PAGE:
In her memoir 'Crazy Days' out next month, Sadie Frost opens up about her crippling depression during the time she was married to Jude Law.
Frost, now 45, met Law when she was a married 25-year-old mother and he was a 19-year-old unknown. She writes (via the Daily Mail):
I knew that by even entertaining thoughts of Jude, I was jeopardizing an idyllic home life, the most secure relationship I'd ever had. I crushed my unwelcome ideas about Jude, but it wasn't easy.
They married in 1997, had three children together and divorced in 2003--in large part, she says, because of her illness, which started after their son Rafferty was born:
Eventually I wanted to press the self-destruct button. One night I arranged a babysitter and went out. I partied all night and got home the next day racked with guilt. I was sitting at my dressing table, not feeling anything - just numb. I watched my hand slowly pick up a pair of scissors. It was as if I was being sucked down lower into the chair and the scissors seemed to be drawn to my arm. I appeared to have cut myself. Blood dripped down my arm. There was no sense of panic within me - I just felt empty.'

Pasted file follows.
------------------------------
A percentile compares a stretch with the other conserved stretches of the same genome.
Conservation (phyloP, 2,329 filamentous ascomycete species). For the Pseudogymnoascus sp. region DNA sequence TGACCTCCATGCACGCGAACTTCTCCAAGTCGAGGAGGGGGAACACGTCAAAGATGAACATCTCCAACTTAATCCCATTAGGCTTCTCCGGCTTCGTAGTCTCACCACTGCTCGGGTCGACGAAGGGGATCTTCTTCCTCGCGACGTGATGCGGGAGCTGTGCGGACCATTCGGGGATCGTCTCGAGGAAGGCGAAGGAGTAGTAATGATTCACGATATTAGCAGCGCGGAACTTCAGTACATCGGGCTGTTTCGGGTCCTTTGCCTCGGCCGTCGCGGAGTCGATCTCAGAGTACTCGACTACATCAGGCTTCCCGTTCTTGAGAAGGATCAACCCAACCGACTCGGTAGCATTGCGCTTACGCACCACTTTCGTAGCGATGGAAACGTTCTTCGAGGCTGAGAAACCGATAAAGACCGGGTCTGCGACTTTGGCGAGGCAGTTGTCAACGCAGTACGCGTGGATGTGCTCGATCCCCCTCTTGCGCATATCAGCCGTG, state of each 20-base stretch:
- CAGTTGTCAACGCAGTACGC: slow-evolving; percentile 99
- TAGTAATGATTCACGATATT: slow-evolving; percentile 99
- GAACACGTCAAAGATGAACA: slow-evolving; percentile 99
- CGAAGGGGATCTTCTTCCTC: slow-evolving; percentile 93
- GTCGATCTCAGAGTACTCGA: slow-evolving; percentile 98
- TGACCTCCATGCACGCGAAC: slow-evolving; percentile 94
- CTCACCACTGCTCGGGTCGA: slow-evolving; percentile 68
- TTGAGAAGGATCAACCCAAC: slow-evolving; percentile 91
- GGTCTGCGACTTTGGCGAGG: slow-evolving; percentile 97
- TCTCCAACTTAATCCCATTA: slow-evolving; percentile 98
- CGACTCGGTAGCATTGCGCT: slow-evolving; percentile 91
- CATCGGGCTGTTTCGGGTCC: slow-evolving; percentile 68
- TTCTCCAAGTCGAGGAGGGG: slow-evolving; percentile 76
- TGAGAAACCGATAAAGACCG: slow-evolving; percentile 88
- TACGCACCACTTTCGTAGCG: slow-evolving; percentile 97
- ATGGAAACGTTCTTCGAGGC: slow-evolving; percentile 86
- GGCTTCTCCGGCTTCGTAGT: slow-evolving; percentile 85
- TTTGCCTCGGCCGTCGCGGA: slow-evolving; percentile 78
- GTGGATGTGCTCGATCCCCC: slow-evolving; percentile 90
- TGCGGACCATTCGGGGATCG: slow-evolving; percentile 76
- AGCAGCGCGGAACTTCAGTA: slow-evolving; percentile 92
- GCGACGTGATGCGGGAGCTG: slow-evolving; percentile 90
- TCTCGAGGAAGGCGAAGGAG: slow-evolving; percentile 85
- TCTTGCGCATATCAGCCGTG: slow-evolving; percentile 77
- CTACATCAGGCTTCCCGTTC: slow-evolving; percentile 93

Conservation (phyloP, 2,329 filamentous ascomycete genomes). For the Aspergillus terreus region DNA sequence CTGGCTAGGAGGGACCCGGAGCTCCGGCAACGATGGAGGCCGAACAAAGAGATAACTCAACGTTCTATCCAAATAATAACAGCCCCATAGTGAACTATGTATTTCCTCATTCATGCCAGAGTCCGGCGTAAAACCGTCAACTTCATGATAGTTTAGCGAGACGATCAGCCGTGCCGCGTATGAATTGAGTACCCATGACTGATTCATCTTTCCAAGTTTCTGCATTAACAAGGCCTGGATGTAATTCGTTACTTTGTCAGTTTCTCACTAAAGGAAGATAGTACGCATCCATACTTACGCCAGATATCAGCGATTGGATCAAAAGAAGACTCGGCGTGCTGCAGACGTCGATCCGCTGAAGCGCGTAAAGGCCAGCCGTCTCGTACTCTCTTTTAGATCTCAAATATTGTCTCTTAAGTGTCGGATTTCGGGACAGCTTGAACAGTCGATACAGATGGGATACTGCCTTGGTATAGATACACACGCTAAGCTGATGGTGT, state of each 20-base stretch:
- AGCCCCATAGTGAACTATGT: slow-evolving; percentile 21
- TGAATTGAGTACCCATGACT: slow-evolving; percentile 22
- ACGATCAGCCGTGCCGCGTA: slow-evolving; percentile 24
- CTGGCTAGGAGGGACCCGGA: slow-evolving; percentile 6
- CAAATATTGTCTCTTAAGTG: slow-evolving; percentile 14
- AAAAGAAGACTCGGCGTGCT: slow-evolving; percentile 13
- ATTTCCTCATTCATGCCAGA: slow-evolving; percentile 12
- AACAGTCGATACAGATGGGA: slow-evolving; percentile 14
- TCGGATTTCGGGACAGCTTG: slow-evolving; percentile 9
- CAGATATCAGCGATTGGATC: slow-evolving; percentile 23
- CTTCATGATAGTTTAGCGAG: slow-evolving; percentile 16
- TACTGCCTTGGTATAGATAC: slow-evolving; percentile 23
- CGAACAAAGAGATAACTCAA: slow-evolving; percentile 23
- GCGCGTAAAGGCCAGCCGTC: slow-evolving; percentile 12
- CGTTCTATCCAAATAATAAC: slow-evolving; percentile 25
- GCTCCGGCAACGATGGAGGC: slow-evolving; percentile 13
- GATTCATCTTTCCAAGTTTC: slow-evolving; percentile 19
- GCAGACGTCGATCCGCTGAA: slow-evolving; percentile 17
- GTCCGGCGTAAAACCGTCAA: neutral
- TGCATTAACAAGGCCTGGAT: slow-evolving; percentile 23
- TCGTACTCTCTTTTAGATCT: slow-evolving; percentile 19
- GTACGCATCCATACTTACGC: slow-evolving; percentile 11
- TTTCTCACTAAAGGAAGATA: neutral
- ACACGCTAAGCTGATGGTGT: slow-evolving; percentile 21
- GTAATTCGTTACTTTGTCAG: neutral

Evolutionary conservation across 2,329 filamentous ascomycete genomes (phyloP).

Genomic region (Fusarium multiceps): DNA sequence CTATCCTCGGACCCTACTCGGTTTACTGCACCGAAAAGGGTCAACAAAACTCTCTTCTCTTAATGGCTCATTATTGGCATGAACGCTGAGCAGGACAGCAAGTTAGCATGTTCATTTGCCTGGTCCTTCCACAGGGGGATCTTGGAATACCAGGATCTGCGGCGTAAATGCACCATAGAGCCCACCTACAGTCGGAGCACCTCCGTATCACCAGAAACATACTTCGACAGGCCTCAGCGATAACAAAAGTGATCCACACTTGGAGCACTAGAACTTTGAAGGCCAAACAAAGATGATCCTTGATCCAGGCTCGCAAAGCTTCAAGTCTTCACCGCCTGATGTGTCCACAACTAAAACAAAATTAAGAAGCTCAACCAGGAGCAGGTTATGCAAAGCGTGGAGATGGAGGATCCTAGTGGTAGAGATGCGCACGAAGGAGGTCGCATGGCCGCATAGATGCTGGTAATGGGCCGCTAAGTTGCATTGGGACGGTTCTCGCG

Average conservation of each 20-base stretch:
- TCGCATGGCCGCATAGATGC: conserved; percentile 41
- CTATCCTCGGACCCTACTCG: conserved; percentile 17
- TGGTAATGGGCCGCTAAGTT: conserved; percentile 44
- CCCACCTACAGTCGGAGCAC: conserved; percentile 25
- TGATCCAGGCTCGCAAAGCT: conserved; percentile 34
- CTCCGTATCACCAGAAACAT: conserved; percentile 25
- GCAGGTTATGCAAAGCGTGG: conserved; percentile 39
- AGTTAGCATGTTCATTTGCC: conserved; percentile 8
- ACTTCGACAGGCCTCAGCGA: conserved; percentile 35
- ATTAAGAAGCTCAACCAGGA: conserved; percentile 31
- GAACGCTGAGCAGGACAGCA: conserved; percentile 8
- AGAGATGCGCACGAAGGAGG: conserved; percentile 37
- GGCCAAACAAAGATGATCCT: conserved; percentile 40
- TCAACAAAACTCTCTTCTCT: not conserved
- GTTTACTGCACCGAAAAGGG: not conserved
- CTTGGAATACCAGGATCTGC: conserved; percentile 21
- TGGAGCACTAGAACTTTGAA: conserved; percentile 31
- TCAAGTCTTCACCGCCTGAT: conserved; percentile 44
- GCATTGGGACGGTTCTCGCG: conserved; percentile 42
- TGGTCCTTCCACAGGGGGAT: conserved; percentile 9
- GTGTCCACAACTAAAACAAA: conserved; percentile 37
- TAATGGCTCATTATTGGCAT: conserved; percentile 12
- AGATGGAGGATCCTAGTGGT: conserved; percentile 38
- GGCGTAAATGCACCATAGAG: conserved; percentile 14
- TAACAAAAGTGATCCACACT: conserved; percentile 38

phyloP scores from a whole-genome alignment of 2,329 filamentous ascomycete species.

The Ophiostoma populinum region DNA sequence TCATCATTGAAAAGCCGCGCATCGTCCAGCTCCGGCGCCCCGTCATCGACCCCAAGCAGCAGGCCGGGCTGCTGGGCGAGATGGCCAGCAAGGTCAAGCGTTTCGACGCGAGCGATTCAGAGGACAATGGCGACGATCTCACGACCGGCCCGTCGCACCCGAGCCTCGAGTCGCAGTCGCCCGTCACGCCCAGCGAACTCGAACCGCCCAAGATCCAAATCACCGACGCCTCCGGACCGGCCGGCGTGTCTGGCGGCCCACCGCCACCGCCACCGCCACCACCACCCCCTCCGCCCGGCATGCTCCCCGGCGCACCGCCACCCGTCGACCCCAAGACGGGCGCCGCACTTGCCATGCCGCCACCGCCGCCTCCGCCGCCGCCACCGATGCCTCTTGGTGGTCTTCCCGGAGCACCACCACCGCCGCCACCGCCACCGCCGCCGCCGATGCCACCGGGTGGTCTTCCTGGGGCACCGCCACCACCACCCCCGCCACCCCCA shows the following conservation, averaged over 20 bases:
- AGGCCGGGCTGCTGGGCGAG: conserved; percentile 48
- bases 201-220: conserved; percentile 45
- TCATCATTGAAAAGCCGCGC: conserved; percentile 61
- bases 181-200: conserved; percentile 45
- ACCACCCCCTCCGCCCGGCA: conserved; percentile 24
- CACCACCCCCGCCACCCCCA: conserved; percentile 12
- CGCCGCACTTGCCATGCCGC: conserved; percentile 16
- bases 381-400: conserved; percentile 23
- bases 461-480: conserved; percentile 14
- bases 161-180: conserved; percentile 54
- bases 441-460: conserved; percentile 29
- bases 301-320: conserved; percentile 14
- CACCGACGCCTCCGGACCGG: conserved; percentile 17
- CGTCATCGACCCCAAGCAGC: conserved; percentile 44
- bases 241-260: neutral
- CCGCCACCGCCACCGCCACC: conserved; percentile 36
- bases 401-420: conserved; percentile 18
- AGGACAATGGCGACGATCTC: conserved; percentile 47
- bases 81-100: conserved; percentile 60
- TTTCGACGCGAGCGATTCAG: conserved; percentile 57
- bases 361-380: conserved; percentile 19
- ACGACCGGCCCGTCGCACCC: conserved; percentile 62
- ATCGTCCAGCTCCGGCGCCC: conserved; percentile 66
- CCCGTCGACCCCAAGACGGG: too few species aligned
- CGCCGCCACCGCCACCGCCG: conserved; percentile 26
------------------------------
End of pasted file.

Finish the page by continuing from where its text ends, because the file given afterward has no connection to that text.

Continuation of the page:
Their relationship came to an end during a trip to Thailand:
Jude and I flew to Thailand separately. Right away I knew something was wrong. I knew it was over, the way he looked at me. I was underweight, depressed and scared. We got through the holiday, then we had to go to Los Angeles for a meeting with our joint agency. When we got to our hotel room I could bear it no longer. I asked him if he loved me but he didn't need to reply - I knew the answer. The moment had arrived and I knew the relationship with the man I loved was over.
Law issued a 100-page writ last month demanding that all passages of the book referring to their marriage be removed. He got a settlement in court.
Read more about Sadie's first meeting with Jude, her breakdown, her stay in a psychiatric ward and the unraveling of their marriage here.
Gwyneth Paltrow & Bryce Dallas Howard have also talked about suffering postpartum depression.